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I have a MAIN 30 HE boiler and it loses pressure when the heating is on, seems to be fine and no loss of pressure if the heating is not on or only use hot water. Would this indicate a leak somewhere, iv'e tried to read up on it but unsure of the answer still. Anyone able to advise where to look, on the pipe outside for any drips? Iv'e checked the radiators and can see no sign or any water/leak. It will take two days of heating for it to drop 0.5 bar. Really appreciate any help on this one :)enter image description here

  • How is the pressure drop noticeable for you? Does the boiler shut off or give an error code? How is the system getting additional water (usually it is plumbed to the house water supply via a pressure reducing valve, but this may also be controlled by the boiler)? What are you doing to restore operation? Where is your expansion tank and does it sound like it's full of water if you tap all around it? – Shimon Rura Dec 28 '17 at 13:45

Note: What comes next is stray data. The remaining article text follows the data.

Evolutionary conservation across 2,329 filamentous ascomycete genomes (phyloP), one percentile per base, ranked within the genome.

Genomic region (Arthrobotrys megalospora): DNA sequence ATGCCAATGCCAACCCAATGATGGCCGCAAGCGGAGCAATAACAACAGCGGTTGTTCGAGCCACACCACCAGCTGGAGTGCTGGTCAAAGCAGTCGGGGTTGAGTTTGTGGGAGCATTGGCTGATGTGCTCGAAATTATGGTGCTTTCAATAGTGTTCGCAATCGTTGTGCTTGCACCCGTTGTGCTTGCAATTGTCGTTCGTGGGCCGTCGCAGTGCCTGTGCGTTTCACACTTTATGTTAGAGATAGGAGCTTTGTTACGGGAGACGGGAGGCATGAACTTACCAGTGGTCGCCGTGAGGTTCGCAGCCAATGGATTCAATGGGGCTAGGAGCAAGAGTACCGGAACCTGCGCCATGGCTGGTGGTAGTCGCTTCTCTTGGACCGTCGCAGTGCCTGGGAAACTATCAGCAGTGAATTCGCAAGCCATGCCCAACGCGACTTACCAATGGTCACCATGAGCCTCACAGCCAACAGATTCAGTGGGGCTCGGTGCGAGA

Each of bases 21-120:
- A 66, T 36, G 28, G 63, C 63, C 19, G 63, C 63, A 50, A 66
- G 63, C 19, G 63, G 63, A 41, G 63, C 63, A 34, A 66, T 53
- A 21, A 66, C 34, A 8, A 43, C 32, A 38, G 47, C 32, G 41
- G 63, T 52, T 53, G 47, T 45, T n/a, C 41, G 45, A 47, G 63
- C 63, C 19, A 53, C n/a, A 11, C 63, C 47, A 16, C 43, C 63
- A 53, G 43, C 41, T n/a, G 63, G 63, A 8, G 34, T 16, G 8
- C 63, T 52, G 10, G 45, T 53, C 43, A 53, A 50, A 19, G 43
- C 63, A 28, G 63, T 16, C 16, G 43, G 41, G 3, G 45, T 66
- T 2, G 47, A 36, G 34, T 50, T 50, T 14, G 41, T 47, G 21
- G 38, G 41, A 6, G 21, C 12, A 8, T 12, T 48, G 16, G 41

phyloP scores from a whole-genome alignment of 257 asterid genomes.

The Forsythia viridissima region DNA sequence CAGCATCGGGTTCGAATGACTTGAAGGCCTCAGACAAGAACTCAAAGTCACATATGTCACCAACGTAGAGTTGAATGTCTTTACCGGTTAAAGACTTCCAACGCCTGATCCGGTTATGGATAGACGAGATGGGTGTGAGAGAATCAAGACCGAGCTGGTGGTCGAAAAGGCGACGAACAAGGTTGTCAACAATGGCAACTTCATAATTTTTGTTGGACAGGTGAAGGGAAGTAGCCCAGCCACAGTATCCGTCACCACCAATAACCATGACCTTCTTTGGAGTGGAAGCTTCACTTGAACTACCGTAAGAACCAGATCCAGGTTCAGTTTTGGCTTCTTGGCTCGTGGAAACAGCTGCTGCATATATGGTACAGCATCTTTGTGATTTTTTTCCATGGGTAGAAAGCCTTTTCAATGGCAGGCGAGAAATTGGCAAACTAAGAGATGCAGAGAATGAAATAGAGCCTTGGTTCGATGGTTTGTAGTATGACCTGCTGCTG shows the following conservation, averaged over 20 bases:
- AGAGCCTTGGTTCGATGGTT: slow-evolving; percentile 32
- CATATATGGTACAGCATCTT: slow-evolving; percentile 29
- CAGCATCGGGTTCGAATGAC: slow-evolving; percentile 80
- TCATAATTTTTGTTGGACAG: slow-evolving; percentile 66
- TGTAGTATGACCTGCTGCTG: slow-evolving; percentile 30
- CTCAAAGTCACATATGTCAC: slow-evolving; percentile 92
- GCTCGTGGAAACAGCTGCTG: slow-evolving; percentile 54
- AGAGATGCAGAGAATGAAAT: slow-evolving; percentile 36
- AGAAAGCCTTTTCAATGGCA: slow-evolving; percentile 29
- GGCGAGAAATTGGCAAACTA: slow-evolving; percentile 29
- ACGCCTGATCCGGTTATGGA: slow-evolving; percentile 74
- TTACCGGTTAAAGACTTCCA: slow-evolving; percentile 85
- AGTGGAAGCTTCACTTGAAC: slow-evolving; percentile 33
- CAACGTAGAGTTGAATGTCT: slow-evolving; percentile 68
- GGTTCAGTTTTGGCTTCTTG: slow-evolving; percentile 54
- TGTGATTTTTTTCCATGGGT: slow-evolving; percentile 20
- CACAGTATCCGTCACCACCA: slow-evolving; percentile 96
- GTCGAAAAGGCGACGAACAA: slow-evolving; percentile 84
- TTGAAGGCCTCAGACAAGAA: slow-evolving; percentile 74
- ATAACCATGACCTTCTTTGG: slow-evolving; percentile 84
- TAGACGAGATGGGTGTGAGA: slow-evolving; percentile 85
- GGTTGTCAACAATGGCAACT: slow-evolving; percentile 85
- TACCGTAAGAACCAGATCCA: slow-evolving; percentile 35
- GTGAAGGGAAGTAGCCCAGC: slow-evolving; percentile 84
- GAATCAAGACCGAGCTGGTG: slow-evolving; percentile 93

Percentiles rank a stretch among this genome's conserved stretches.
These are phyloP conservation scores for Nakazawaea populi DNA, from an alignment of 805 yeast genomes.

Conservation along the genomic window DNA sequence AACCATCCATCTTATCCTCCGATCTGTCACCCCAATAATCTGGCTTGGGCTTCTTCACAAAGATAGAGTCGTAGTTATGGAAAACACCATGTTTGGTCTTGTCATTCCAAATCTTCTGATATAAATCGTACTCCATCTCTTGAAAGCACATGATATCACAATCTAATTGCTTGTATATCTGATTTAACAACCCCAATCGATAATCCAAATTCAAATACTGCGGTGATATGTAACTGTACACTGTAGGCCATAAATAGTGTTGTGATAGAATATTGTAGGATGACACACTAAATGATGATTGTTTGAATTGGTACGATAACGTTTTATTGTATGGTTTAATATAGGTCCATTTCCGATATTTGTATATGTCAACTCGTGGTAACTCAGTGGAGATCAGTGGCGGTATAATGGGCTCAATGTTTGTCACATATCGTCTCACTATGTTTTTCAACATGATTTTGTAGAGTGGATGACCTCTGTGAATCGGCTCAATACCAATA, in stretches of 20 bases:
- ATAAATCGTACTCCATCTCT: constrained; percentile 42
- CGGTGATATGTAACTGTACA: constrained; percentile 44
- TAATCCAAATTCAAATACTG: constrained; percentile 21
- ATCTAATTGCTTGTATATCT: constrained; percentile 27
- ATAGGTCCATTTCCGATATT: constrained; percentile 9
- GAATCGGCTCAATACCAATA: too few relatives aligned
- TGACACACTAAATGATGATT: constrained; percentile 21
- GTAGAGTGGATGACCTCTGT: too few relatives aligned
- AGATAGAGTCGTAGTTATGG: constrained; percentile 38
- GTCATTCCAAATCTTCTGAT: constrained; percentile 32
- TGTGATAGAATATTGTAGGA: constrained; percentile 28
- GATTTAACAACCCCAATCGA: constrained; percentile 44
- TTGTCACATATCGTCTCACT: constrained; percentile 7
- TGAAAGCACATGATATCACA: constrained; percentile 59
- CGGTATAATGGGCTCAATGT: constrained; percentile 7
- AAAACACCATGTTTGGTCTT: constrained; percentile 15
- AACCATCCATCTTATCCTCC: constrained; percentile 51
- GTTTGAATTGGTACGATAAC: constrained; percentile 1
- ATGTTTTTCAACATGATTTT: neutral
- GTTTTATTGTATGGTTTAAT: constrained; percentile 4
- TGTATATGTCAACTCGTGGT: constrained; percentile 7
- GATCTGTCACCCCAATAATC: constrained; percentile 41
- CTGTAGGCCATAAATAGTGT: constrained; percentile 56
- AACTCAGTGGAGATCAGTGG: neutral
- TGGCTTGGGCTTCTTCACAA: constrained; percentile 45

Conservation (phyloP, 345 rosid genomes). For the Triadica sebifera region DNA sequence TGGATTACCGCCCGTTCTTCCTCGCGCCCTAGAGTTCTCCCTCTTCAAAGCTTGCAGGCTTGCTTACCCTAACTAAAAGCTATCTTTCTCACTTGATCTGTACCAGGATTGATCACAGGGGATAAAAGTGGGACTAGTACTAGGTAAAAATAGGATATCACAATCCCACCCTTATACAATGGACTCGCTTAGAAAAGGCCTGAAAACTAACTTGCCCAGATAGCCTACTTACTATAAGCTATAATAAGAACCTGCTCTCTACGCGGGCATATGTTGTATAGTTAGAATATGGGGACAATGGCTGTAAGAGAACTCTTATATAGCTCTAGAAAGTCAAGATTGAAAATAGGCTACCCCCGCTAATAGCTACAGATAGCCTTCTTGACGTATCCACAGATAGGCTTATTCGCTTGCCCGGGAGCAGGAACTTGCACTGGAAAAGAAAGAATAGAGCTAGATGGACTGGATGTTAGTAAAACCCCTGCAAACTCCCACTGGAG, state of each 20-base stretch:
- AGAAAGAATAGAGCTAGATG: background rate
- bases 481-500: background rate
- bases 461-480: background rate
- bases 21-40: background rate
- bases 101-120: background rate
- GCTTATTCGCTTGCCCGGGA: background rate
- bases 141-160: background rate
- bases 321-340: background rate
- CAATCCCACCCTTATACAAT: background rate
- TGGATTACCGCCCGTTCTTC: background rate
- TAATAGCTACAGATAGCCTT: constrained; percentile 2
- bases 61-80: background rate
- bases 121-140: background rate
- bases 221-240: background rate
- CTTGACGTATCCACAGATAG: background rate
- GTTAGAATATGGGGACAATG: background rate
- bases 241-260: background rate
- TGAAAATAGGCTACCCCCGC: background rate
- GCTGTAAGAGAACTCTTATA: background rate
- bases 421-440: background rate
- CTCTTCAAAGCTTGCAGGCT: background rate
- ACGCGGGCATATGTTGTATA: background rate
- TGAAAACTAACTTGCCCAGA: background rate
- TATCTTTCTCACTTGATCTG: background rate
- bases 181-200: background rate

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Your expansion tank may be the problem.

From wikipedia:

An expansion tank or expansion vessel is a small tank used to protect closed (not open to atmospheric pressure) water heating systems and domestic hot water systems from excessive pressure. The tank is partially filled with air, whose compressibility cushions shock caused by water hammer and absorbs excess water pressure caused by thermal expansion.

If it's busted you will have pressure fluctuations in the heating circuit.

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I would look inside the unit. Sometimes leaks in heat exchangers close up in the off cycle. Also, is there automatic fill on this or is it separated from cold water supply? Does the system contain glycol?

Is there a sight glass looking into the burner compartment? If so get a picture through there if you can. Also if you can isolate the heating loops from the boiler one at a time, would help to eliminate a leak in the field. If no-heat would be catastrophic, I would definitely have someone out to take it apart and look for evidence of weeping on the inside. If no other leaks can be found, though pinholes can be hard to detect. some technicians carry ultrasonic leak detectors, might be worth asking around about that.

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